The Scoop: 2004 R, directed by Charles Shyer and starring Jude Law, Jane Krakowski, and Sienna Miller
Tagline: What’s it all about?
Summary Capsule: Lecherously chauvinistic twit struggles with question of whether or not to remain an immoral weasly little dink, and can’t seem to decide on an answer.
Sue’s Rating: What it’s all about should be applied to your head with a baseball bat, Alfie.
Sue’s Review: Confession: As elderly as I am, I did not see (and have not yet seen) the original release of Alfie. It’s true, 1966 was before even my time. Absolutely the only connection between the original movie and myself that I will admit to is that I might possibly… possibly… own a CD of Burt Bacharach’s Greatest Hits with the theme song on it. If I did have such a thing, I’m sure I’d keep it between Bagpipe Christmas Classics and Evanescense, two slots down from Staind and three up from Ani DiFranco’s “Living In Clip” which would be across from Anne Murray or possibly Michael W. Smith. Make of that what you will. Let me know what you come up with.
Anyway, the movie. Obscenely beautiful Jude Law plays the schmoozily charming Alfie — a limousine driving British ex-pat who feels that his mission in life is to make the lovely women of New York City happy… by allowing them to make him happy. That rates at about .0000004 on Sue’s Logic Meter, but it seems to work for him. In fact, Alfie is so generous that he even rations a measured portion of charisma onto other deliberate targets — like the elderly woman who giggles happily and offers to clean his apartment for him just because he called her a sex-kitten or whatever. I nearly lost my popcorn in dramatic fashion right there and then.
The deal killer comes whenever any of Alfie’s ladies start making noises about commitment. (It doesn’t have to be a big noise, mind you. A wistful sigh is sufficient.) Then it’s bye-bye luv, bye-bye happiness. When mid-movie rolls around, there’s been a rather impressive swath of destruction left behind him. Then the worm begins to turn (what does that actually mean anyway?) and dear Alfie finds himself rejected and cast aside; a role that genuinely, genuinely mind you, hurts and bewilders him. This leads Sue to consider the man a super-deluxe dumba-ah, donkey. And poor Alfie feels compelled to start retracing his path in an apparent effort to validate, or re-ignite his appeal and maybe even to attempt a do-over somewhere back where the problem started. Kind of like you can do with the newer versions of Windows. What he discovers is that machismo purgatory hath no apathy like a woman unceremoniously dumped. Cry me a freakin’ river, Alfred.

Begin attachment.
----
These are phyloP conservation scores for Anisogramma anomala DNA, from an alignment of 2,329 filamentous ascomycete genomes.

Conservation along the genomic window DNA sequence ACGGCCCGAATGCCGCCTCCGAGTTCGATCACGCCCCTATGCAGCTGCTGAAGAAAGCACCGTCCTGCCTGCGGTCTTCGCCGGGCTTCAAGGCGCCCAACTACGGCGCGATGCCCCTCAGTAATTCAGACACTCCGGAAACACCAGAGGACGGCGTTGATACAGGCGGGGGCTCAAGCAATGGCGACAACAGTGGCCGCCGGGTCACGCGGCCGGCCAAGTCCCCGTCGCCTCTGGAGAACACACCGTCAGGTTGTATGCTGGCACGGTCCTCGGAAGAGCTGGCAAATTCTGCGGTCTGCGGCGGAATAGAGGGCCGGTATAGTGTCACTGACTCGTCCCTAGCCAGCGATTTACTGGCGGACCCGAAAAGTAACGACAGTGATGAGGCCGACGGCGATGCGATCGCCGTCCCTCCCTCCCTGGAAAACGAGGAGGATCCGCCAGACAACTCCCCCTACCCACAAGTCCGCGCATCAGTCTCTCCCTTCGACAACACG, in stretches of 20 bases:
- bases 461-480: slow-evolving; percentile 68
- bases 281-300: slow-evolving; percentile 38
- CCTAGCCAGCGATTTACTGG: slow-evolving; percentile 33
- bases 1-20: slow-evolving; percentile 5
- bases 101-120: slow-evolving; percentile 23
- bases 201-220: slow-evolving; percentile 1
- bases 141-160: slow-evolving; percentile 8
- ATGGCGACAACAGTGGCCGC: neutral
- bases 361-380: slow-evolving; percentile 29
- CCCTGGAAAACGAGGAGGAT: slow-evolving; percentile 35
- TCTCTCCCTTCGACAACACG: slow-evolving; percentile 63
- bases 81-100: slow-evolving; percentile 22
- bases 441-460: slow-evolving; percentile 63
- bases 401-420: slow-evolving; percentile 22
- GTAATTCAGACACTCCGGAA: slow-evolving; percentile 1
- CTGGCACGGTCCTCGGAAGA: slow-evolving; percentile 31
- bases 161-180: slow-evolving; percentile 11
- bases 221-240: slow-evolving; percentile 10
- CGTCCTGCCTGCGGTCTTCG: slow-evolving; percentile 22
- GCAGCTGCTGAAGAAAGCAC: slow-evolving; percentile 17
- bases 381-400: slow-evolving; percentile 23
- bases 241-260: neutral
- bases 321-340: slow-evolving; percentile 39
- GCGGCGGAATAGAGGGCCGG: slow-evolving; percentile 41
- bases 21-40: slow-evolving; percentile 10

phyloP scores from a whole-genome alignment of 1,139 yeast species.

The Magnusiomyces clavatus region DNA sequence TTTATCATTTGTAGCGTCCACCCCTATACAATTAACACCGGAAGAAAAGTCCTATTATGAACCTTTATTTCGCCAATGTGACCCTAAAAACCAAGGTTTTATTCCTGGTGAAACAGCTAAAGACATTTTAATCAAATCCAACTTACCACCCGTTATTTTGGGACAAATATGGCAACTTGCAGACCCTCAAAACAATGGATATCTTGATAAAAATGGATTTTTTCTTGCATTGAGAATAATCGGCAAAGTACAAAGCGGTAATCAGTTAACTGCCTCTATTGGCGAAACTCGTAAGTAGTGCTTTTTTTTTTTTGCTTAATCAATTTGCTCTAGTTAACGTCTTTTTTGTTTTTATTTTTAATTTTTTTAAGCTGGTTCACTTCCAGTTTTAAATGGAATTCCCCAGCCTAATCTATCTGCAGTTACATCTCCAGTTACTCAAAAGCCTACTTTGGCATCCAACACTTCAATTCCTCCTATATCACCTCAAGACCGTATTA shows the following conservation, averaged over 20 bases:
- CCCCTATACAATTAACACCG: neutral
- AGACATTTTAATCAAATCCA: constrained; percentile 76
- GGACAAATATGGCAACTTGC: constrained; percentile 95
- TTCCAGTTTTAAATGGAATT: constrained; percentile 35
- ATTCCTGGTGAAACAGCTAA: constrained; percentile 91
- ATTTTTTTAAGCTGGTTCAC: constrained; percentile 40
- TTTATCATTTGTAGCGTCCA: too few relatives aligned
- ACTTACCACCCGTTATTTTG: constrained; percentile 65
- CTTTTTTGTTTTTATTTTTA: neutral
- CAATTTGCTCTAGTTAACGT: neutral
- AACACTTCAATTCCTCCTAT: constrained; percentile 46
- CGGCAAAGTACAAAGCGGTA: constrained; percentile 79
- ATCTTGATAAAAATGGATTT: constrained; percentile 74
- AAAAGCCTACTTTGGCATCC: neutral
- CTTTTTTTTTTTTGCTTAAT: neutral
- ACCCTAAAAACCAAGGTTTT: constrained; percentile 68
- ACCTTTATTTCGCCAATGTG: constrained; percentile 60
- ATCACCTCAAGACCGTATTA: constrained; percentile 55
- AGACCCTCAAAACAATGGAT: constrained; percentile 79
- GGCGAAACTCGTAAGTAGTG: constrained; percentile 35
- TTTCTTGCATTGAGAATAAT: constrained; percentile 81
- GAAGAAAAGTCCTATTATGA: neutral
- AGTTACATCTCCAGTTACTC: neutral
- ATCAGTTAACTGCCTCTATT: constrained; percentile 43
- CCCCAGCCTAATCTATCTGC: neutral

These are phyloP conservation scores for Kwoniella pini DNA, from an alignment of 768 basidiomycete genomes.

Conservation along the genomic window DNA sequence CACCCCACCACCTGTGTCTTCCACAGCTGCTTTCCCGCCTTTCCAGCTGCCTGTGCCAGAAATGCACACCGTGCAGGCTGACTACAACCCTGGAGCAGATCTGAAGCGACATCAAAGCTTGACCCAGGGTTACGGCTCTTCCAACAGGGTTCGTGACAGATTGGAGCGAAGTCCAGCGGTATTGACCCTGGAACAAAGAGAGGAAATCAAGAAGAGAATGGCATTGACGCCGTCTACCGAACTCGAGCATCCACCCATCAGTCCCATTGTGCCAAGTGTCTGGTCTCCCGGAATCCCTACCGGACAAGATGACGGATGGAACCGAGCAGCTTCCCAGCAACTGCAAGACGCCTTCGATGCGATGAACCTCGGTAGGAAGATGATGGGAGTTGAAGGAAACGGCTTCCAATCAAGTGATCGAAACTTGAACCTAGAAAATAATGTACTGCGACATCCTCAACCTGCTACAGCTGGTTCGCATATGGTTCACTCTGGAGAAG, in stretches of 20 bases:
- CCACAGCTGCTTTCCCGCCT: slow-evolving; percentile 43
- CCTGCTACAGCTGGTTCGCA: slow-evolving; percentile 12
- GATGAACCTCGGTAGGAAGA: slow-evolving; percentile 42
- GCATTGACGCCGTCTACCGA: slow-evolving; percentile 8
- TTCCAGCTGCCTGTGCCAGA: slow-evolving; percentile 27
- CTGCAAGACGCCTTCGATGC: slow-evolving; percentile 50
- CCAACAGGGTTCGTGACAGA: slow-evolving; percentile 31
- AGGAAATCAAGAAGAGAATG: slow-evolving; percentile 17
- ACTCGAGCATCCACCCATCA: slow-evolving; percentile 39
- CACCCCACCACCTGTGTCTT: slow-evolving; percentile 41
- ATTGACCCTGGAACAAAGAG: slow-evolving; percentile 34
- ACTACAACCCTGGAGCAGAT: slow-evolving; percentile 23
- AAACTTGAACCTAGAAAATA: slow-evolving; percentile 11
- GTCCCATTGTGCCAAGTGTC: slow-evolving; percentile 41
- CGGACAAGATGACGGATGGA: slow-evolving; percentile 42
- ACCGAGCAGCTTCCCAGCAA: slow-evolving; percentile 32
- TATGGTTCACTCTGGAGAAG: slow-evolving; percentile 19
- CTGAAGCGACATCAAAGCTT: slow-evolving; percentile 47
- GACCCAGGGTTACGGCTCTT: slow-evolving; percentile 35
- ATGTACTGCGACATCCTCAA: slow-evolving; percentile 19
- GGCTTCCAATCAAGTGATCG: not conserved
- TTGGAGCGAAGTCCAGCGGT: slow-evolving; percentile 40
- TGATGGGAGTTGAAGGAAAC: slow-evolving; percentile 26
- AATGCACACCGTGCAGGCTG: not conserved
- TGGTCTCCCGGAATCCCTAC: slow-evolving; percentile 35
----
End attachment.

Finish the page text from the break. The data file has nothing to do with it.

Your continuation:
The astute reader might have noticed that I haven’t exhibited much, (which is to say, any) sympathy for our poor hero’s plight. This would be correct. When it comes to this sort of behavior, I am just about as tolerant and good-natured as a fighting bull faced with a colorful array of rodeo clowns all singing “Mandy”.
Now, I did think about this a bit. Never let it be said that I can’t see both sides of an issue before I point my finger and snicker cruelly at the idiot on the opposing side. Alfie never married, never made promises, had no specific or implied warranties or guarantees. So why is my reaction to him one of utter loathing? Possibly because his choices were so totally inappropriate. A married woman? His best friend’s long time love interest? How about a single mom with a young’un just old enough to form attachments? Oooooh, I think my capillaries went from slow simmer to rolling boil just thinking about this. I’ll have to put it out with some Ben & Jerrys. The fact of the matter is that Alfie is a just a cute jerk. The world is full of them, but that doesn’t mean they’re cinematically viable unless the writer provides a foil to their masculine ignoramousnishness. (Cool, I just invented a word!) A Colin Firth to Bridget Jones’s Hugh Grant, if you will.
So what is this all about? Not very much. Is it worth seeing? Heck, I don’t know. My movie watching co-pilot and I spent most of the time trading dubious glances at some of the most chauvinistic — or at least moronic — monologue we’d ever listened to. My enjoyment, such as it was, derived mostly from slavering over Jude Law’s best features and listening to his lovely little purring accent (sorry, I’m just a sucker for accents) and counting his ironic eyebrow twitches. I guess it might be a guy flick if you’re a total misogynist or just have a thing for any of the leading ladies. It might be a chick flick if you find Jude dreamier than a very dreamy thing. Otherwise, eh. Whatever.
- Jude Law wearing clothes looks like a bean-pole. Jude Law without clothes is yummily muscular. How? HOW?
- Random background signage as plot progression cues.
- Counting the women he comes on to would make a nifty little drinking game.
- Alfie is a remake of the 1966 movie of the same name, which starred Michael Cain.
- In the shot where Jude Law punched a car’s windshield, Law actually cracked it after being told to imagine that it was paparazzi he was hitting. Apparently earlier efforts at punching it weren’t intense enough for the director’s satisfaction. In the end, the windshield had to be removed the rest of the way with a sledgehammer.
- Alfie’s highest mark for a woman is an A-.
Julie: Where were you last night?
Alfie: I thought we agreed we weren’t asking each other those questions.
Alfie: I myself subscribe more to the European philosophy of life, my priorities leaning towards wine, women and… well, that’s about it.
Alfie: Whenever you meet a beautiful woman, just remember somewhere there’s a man who’s sick of shagging her.
If You Liked This Movie, Try These:
- Down With Love
- Alife (1966)
- Remedial sensitivity training classes.